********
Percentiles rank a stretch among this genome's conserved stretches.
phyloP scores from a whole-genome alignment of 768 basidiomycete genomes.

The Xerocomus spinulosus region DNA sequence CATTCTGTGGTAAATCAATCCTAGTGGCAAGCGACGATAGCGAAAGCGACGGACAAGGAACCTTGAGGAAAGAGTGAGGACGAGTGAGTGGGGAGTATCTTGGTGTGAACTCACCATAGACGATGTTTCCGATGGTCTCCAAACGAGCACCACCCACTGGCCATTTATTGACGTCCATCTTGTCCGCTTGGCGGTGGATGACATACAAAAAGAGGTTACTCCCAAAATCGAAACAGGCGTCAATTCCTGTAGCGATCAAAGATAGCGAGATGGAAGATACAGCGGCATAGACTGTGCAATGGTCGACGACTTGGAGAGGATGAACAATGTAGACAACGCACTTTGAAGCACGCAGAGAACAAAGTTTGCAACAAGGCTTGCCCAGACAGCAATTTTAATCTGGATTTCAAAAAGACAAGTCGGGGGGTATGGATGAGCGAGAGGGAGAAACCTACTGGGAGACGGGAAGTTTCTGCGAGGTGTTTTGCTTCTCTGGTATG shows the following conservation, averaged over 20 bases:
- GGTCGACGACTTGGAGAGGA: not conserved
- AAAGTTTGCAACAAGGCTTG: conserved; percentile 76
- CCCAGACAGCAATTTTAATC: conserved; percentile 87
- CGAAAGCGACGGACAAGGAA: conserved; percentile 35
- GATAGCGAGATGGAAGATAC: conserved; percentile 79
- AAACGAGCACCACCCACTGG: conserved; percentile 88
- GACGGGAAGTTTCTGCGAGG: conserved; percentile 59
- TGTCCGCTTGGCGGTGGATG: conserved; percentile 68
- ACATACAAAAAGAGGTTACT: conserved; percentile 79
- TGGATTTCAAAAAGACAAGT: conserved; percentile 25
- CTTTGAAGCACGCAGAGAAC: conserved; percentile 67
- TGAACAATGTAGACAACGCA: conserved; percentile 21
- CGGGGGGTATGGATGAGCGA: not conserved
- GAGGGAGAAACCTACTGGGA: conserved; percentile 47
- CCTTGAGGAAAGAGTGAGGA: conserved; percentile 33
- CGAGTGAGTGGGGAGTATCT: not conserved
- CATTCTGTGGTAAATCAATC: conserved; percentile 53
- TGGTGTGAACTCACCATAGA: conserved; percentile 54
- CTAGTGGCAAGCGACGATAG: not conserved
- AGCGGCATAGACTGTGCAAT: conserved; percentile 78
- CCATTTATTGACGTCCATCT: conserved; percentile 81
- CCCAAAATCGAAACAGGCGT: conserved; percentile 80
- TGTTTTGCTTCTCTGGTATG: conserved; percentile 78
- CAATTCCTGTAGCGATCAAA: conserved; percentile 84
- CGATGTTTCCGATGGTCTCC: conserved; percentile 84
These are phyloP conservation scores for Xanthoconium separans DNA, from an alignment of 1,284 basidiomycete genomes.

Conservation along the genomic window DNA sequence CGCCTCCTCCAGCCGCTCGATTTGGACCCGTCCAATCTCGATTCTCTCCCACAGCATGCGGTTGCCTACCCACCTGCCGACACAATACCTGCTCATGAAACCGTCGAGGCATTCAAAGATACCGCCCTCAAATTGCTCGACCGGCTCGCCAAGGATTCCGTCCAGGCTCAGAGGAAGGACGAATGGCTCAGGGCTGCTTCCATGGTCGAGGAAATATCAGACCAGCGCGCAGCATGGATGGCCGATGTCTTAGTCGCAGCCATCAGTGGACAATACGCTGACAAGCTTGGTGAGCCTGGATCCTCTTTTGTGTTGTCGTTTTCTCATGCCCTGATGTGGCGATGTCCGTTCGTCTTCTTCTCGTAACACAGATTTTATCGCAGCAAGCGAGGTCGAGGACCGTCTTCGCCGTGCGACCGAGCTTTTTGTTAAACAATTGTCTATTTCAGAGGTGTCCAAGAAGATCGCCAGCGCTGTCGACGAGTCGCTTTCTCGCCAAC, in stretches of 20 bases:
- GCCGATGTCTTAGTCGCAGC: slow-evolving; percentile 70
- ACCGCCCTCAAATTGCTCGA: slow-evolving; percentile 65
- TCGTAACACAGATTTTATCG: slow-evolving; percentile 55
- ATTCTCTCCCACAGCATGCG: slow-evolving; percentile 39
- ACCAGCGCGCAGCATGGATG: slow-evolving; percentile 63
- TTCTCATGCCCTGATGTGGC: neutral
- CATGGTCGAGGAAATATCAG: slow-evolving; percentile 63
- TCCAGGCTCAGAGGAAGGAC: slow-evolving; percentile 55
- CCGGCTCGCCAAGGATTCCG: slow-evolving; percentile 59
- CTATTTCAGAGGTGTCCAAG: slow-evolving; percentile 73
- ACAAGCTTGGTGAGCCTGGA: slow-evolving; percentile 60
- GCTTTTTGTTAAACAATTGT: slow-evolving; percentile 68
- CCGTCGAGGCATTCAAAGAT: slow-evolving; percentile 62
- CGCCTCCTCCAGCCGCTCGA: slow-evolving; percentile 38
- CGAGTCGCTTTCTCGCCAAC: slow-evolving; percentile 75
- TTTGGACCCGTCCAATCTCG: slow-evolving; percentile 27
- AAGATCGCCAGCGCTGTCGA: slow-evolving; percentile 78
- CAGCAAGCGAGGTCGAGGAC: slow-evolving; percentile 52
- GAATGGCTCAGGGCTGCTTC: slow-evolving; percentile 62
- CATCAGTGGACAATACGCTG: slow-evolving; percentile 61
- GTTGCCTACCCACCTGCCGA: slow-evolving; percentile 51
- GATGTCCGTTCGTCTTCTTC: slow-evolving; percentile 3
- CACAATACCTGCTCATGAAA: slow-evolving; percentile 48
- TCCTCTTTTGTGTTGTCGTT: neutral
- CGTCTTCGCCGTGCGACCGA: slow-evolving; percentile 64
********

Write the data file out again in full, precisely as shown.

Percentiles rank a stretch among this genome's conserved stretches.
phyloP scores from a whole-genome alignment of 768 basidiomycete genomes.

The Xerocomus spinulosus region DNA sequence CATTCTGTGGTAAATCAATCCTAGTGGCAAGCGACGATAGCGAAAGCGACGGACAAGGAACCTTGAGGAAAGAGTGAGGACGAGTGAGTGGGGAGTATCTTGGTGTGAACTCACCATAGACGATGTTTCCGATGGTCTCCAAACGAGCACCACCCACTGGCCATTTATTGACGTCCATCTTGTCCGCTTGGCGGTGGATGACATACAAAAAGAGGTTACTCCCAAAATCGAAACAGGCGTCAATTCCTGTAGCGATCAAAGATAGCGAGATGGAAGATACAGCGGCATAGACTGTGCAATGGTCGACGACTTGGAGAGGATGAACAATGTAGACAACGCACTTTGAAGCACGCAGAGAACAAAGTTTGCAACAAGGCTTGCCCAGACAGCAATTTTAATCTGGATTTCAAAAAGACAAGTCGGGGGGTATGGATGAGCGAGAGGGAGAAACCTACTGGGAGACGGGAAGTTTCTGCGAGGTGTTTTGCTTCTCTGGTATG shows the following conservation, averaged over 20 bases:
- GGTCGACGACTTGGAGAGGA: not conserved
- AAAGTTTGCAACAAGGCTTG: conserved; percentile 76
- CCCAGACAGCAATTTTAATC: conserved; percentile 87
- CGAAAGCGACGGACAAGGAA: conserved; percentile 35
- GATAGCGAGATGGAAGATAC: conserved; percentile 79
- AAACGAGCACCACCCACTGG: conserved; percentile 88
- GACGGGAAGTTTCTGCGAGG: conserved; percentile 59
- TGTCCGCTTGGCGGTGGATG: conserved; percentile 68
- ACATACAAAAAGAGGTTACT: conserved; percentile 79
- TGGATTTCAAAAAGACAAGT: conserved; percentile 25
- CTTTGAAGCACGCAGAGAAC: conserved; percentile 67
- TGAACAATGTAGACAACGCA: conserved; percentile 21
- CGGGGGGTATGGATGAGCGA: not conserved
- GAGGGAGAAACCTACTGGGA: conserved; percentile 47
- CCTTGAGGAAAGAGTGAGGA: conserved; percentile 33
- CGAGTGAGTGGGGAGTATCT: not conserved
- CATTCTGTGGTAAATCAATC: conserved; percentile 53
- TGGTGTGAACTCACCATAGA: conserved; percentile 54
- CTAGTGGCAAGCGACGATAG: not conserved
- AGCGGCATAGACTGTGCAAT: conserved; percentile 78
- CCATTTATTGACGTCCATCT: conserved; percentile 81
- CCCAAAATCGAAACAGGCGT: conserved; percentile 80
- TGTTTTGCTTCTCTGGTATG: conserved; percentile 78
- CAATTCCTGTAGCGATCAAA: conserved; percentile 84
- CGATGTTTCCGATGGTCTCC: conserved; percentile 84
These are phyloP conservation scores for Xanthoconium separans DNA, from an alignment of 1,284 basidiomycete genomes.

Conservation along the genomic window DNA sequence CGCCTCCTCCAGCCGCTCGATTTGGACCCGTCCAATCTCGATTCTCTCCCACAGCATGCGGTTGCCTACCCACCTGCCGACACAATACCTGCTCATGAAACCGTCGAGGCATTCAAAGATACCGCCCTCAAATTGCTCGACCGGCTCGCCAAGGATTCCGTCCAGGCTCAGAGGAAGGACGAATGGCTCAGGGCTGCTTCCATGGTCGAGGAAATATCAGACCAGCGCGCAGCATGGATGGCCGATGTCTTAGTCGCAGCCATCAGTGGACAATACGCTGACAAGCTTGGTGAGCCTGGATCCTCTTTTGTGTTGTCGTTTTCTCATGCCCTGATGTGGCGATGTCCGTTCGTCTTCTTCTCGTAACACAGATTTTATCGCAGCAAGCGAGGTCGAGGACCGTCTTCGCCGTGCGACCGAGCTTTTTGTTAAACAATTGTCTATTTCAGAGGTGTCCAAGAAGATCGCCAGCGCTGTCGACGAGTCGCTTTCTCGCCAAC, in stretches of 20 bases:
- GCCGATGTCTTAGTCGCAGC: slow-evolving; percentile 70
- ACCGCCCTCAAATTGCTCGA: slow-evolving; percentile 65
- TCGTAACACAGATTTTATCG: slow-evolving; percentile 55
- ATTCTCTCCCACAGCATGCG: slow-evolving; percentile 39
- ACCAGCGCGCAGCATGGATG: slow-evolving; percentile 63
- TTCTCATGCCCTGATGTGGC: neutral
- CATGGTCGAGGAAATATCAG: slow-evolving; percentile 63
- TCCAGGCTCAGAGGAAGGAC: slow-evolving; percentile 55
- CCGGCTCGCCAAGGATTCCG: slow-evolving; percentile 59
- CTATTTCAGAGGTGTCCAAG: slow-evolving; percentile 73
- ACAAGCTTGGTGAGCCTGGA: slow-evolving; percentile 60
- GCTTTTTGTTAAACAATTGT: slow-evolving; percentile 68
- CCGTCGAGGCATTCAAAGAT: slow-evolving; percentile 62
- CGCCTCCTCCAGCCGCTCGA: slow-evolving; percentile 38
- CGAGTCGCTTTCTCGCCAAC: slow-evolving; percentile 75
- TTTGGACCCGTCCAATCTCG: slow-evolving; percentile 27
- AAGATCGCCAGCGCTGTCGA: slow-evolving; percentile 78
- CAGCAAGCGAGGTCGAGGAC: slow-evolving; percentile 52
- GAATGGCTCAGGGCTGCTTC: slow-evolving; percentile 62
- CATCAGTGGACAATACGCTG: slow-evolving; percentile 61
- GTTGCCTACCCACCTGCCGA: slow-evolving; percentile 51
- GATGTCCGTTCGTCTTCTTC: slow-evolving; percentile 3
- CACAATACCTGCTCATGAAA: slow-evolving; percentile 48
- TCCTCTTTTGTGTTGTCGTT: neutral
- CGTCTTCGCCGTGCGACCGA: slow-evolving; percentile 64